Sign up ×
Stack Overflow is a community of 4.7 million programmers, just like you, helping each other. Join them; it only takes a minute:

I have a java application that uses a lot of memory when used, but when the program is not being used, the memory usage doesnt go down.

Is there a way to force Java to release this memory? Because this memory is not needed at that time, I can understand to reserve a small amount of memory, but Java just reserves all the memory it ever uses. It also reuses this memory later but there must be a way to force Java to release it when its not needed.

System.gc is not working.

share|improve this question
System.gc only suggests to garbage collect... it doesn't actually FORCE a garbage collection. – Ascalonian Jun 11 '10 at 12:05

5 Answers 5

As pointed out in the comments, it's not certain that, while the garbage collector disposes objects, it gives back memory to the system.

Perhaps Tuning Garbage Collection Outline provides the solution to your problem:

By default the JVM grows or shrinks the heap at each GC to keep the ratio of free space to live objects at each collection within a specified range.

  • -XX:MinHeapFreeRatio - when the percentage of free space in a generation falls below this value the generation will be expanded to meet this percentage. Default is 40
  • -XX:MaxHeapFreeRatio - when the percentage of free space in a generation exceeded this value the generation will shrink to meet this value. Default is 70

Otherwise, if you suspect that you're leaking references you can figure out how, what and where objects are leaked is to monitor the heap in JVisualVM (a tool bundled with the standard SDK). You can, through this program, perform a heap-dump and get a histogram over object memory consumption:

enter image description here

share|improve this answer
Excellent point. I didn't think of it like that. Updated answer. – aioobe Jun 11 '10 at 12:23

What memory do you mean? If it is RAM (as opposed to the amount of used heap space of the Java VM itself) then this might be normal. It is a relatively expensive operation to allocate memory so once the JVM got some it is quite reluctant to give it back even if it is not needed at the time.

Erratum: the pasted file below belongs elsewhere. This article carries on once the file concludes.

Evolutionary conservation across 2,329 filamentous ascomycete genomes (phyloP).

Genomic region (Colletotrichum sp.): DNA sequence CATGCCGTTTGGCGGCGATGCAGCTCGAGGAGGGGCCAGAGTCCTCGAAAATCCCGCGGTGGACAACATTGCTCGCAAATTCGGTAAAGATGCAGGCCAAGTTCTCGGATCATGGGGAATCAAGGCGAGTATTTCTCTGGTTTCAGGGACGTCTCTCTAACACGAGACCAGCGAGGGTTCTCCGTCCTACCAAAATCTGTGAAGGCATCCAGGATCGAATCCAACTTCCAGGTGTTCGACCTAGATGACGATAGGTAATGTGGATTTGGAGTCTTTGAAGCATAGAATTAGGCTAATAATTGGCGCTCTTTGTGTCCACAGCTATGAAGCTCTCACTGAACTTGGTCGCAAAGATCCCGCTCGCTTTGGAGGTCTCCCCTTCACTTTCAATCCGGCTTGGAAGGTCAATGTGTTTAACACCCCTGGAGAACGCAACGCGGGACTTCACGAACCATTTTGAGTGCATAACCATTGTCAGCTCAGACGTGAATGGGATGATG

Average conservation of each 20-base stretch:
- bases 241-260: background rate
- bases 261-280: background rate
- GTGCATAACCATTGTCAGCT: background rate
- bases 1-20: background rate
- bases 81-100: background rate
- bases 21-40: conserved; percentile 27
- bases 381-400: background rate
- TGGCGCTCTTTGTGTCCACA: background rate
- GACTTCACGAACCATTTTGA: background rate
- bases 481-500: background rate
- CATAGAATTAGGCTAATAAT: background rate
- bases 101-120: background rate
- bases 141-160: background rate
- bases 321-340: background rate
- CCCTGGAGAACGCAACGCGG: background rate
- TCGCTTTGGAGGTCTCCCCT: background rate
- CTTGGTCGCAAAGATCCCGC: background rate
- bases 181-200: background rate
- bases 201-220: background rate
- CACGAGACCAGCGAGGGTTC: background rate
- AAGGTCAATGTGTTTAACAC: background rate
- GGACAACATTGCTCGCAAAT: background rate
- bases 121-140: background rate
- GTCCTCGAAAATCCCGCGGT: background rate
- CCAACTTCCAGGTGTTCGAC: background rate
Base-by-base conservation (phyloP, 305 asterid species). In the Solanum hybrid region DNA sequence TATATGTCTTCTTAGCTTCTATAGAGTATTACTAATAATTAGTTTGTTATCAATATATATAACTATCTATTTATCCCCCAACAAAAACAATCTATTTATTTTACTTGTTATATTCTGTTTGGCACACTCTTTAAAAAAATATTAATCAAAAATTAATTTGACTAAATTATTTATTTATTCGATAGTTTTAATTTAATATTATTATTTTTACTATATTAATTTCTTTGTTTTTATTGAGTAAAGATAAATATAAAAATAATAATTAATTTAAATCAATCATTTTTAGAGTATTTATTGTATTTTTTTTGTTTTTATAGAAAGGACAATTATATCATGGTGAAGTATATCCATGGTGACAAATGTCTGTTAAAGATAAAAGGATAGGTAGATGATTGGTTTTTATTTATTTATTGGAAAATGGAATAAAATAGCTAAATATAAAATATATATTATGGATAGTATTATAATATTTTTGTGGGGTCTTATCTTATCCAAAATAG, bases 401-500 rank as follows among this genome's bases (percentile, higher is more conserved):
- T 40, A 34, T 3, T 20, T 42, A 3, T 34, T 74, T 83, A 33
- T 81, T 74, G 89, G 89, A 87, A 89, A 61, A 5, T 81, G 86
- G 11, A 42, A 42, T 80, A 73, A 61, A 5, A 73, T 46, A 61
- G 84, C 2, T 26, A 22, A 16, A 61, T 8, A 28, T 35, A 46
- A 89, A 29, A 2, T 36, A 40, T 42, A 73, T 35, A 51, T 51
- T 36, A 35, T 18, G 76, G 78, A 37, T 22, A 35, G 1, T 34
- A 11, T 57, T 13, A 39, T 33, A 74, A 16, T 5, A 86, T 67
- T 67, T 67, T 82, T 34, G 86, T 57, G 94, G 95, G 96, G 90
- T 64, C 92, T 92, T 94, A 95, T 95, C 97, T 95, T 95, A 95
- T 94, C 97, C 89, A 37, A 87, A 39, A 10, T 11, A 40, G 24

share|improve this answer

Have you considered using a memory profiler? If you don't have access to one, you can start with capturing a bunch of jmap -histo <pid> and writing a script to figure the differences.

share|improve this answer

System.gc has no guarantees about if it should free any memory when ran. See

Try tweaking the Xmx JVM arg down if it is set to a large value and take a look in JConsole to see what's going on with memory usage and GC activity. Normally you'd see a saw tooth pattern.

You might also want to use a profiler to see where the memory is being used and to identify any leaks.

share|improve this answer

One of two things is happening:

1) Your application is leaking references. Are you sure that you aren't hanging on to objects when you'll no longer need them? If you do, Java must maintain them in memory.

2) Java's working just fine. You get no benefit from memory that you aren't using.

share|improve this answer

Your Answer


By posting your answer, you agree to the privacy policy and terms of service.

Not the answer you're looking for? Browse other questions tagged or ask your own question.